Cold temps and a possible nor’easter follow Friday’s snow

Boston, MA - 2/9/2017   - A man makes his way through the snow in Boston, MA, February 9, 2017. A winter storm is expected to drop between 12 to 18 inches of snow in the region, with less falling towards the Cape and Islands, according to National Weather Service.(Keith Bedford/Globe Staff)
A man makes his way through the snow in Boston on February 9. –Keith Bedford / The Boston Globe

We had some summer days in February and you may have even broken out shorts a few times. But March never fails to deliver a reminder that spring comes slowly and in spurts around here.

Over the next week, we’ll be receiving a blunt message that winter is holding on, with a couple chances of snow and record cold descending across New England.

First up is a ‘clipper’ that will slide south of us late Thursday night into Friday morning. While not a major storm system, the timing will be a problem, because it will hit during the morning commute.

Advertisement

Snow should begin to fill in from west to east after midnight and pick up toward daybreak, with the most intense snowfall generally occurring between 8 a.m. and 2 p.m.

During peak snow, we could see a few areas of 1 to 2 inch per hour rates, especially in southeastern Massachusetts.

There are a couple of tricky elements to this system. First of all, temperatures will be borderline for most of southeastern Massachusetts and the snow comes on the heels of a couple of mild days. This may mean that snow will have a tough time accumulating on roadways initially.

On top of that, we’re getting into “sun angle” season, where the mid-March sun, now roughly as strong as it is in late September, can make it difficult for snow to add up during the day unless it’s coming down at a good clip.

These factors will likely limit the higher-end accumulations to 3 to 6 inches, focused on areas south of the Mass. Pike.

It’s also not a widespread storm. Locations north of the Pike will likely see some minor snowfall and low visibility on the roads for a time, but nothing north of 3 inches is expected there. Most will receive a coating to a couple of inches.

Advertisement

Even as the first storm departs, we’ll be keeping tabs on an arctic front to the north. We’ve really got a remarkable case of weather déjà vu going on! Destructive wind gusts on Thursday, arctic front Friday, bitterly cold weekend to follow. Nearly exactly the same as last week with identical timing. Eerie.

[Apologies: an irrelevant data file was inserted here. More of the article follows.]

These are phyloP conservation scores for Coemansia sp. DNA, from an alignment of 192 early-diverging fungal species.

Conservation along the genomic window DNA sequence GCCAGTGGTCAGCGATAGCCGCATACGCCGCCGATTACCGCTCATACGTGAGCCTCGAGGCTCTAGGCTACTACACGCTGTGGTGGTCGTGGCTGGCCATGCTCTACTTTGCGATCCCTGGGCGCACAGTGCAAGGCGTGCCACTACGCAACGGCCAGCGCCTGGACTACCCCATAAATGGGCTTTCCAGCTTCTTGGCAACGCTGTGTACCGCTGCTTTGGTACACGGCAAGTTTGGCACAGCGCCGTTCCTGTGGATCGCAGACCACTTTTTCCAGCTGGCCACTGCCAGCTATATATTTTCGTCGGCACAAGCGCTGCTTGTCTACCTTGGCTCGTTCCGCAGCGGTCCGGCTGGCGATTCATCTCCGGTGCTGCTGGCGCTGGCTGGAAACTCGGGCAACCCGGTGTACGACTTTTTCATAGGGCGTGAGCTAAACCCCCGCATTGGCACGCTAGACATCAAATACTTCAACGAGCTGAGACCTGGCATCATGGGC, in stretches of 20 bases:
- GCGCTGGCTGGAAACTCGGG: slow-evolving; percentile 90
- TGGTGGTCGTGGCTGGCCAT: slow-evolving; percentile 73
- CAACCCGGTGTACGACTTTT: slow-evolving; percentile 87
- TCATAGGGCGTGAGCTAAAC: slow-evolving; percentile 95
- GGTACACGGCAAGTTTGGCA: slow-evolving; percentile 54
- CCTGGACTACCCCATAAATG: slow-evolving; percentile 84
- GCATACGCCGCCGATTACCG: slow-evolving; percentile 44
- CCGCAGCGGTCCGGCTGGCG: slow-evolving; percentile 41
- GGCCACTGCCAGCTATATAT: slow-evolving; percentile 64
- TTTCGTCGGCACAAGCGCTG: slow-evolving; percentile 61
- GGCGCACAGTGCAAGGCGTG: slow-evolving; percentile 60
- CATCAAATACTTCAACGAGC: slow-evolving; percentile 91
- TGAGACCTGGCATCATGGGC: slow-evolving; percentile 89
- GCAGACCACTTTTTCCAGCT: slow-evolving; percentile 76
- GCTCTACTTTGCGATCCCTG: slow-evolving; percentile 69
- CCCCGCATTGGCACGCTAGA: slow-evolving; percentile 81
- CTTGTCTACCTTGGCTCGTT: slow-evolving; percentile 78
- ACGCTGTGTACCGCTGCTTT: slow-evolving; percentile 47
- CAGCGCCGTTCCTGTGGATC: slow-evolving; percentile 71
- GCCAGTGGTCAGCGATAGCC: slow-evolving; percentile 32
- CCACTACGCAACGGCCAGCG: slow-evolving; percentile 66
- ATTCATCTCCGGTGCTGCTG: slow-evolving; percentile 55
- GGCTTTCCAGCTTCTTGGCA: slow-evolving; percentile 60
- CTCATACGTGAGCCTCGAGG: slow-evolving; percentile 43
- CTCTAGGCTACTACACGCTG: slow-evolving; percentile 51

The arctic front swings through Friday evening, and brings another round of snow squalls just like we saw last Friday. Behind it – you guessed it: more wind and cold. Temperatures will plummet into the single digits and teens by Saturday morning, and barely move during the day. Highs will only reach the teens to low 20s. Essentially, we get the same exact day as last Saturday. Although it comes with an even better chance of breaking records since it’s arriving one week later in March.

Maximum temps on Saturday. —WeatherBELL Analytics

It will be an extremely impressive cold pocket diving straight out of the Canadian arctic. And we won’t get quite the same warmup as last Sunday. This cold air will hold on a little longer, which means another day stuck in the 20s and more lows in the single digits.

This would be a cold weekend by midwinter standards, let alone mid-March! It’s also bad news for our poor fruit trees, hydrangeas, tulips, and other assorted flora that woke up during the tremendous warmth we saw February to early March.

Some farmers I’ve spoken with already expect that peach tree damage occurred last weekend, and this weekend will not help. It’s part of the peril of an early spring stretch and why temperatures in the 60s and 70s, while good in the moment, are not welcome so early in the year.

Advertisement

After the cold weekend, we turn our attention to a nor’easter risk. The jet stream will take on a pretty classic setup for an East Coast storm by Tuesday with a deep trough in the east and strong ridging across the Rockies.

A classic East Coast storm. —WeatherBELL Analytics

While the event is still several days out, computer models are showing a very strong signal for a potent winter storm to develop. We’ll be keeping an eye on this for wobbles, either east or west a bit, in the days to come. But a chance for significant snow and wind is there and along for the ride would be more cold air.

Let’s just hope Mother Nature slows her roll heading into St. Patrick’s weekend and the festivities that come with it!

Eric Fisher is a meteorologist at WBZ-TV.

Weather
Here's your weekend forecast
October 13, 2017 | 5:00 AM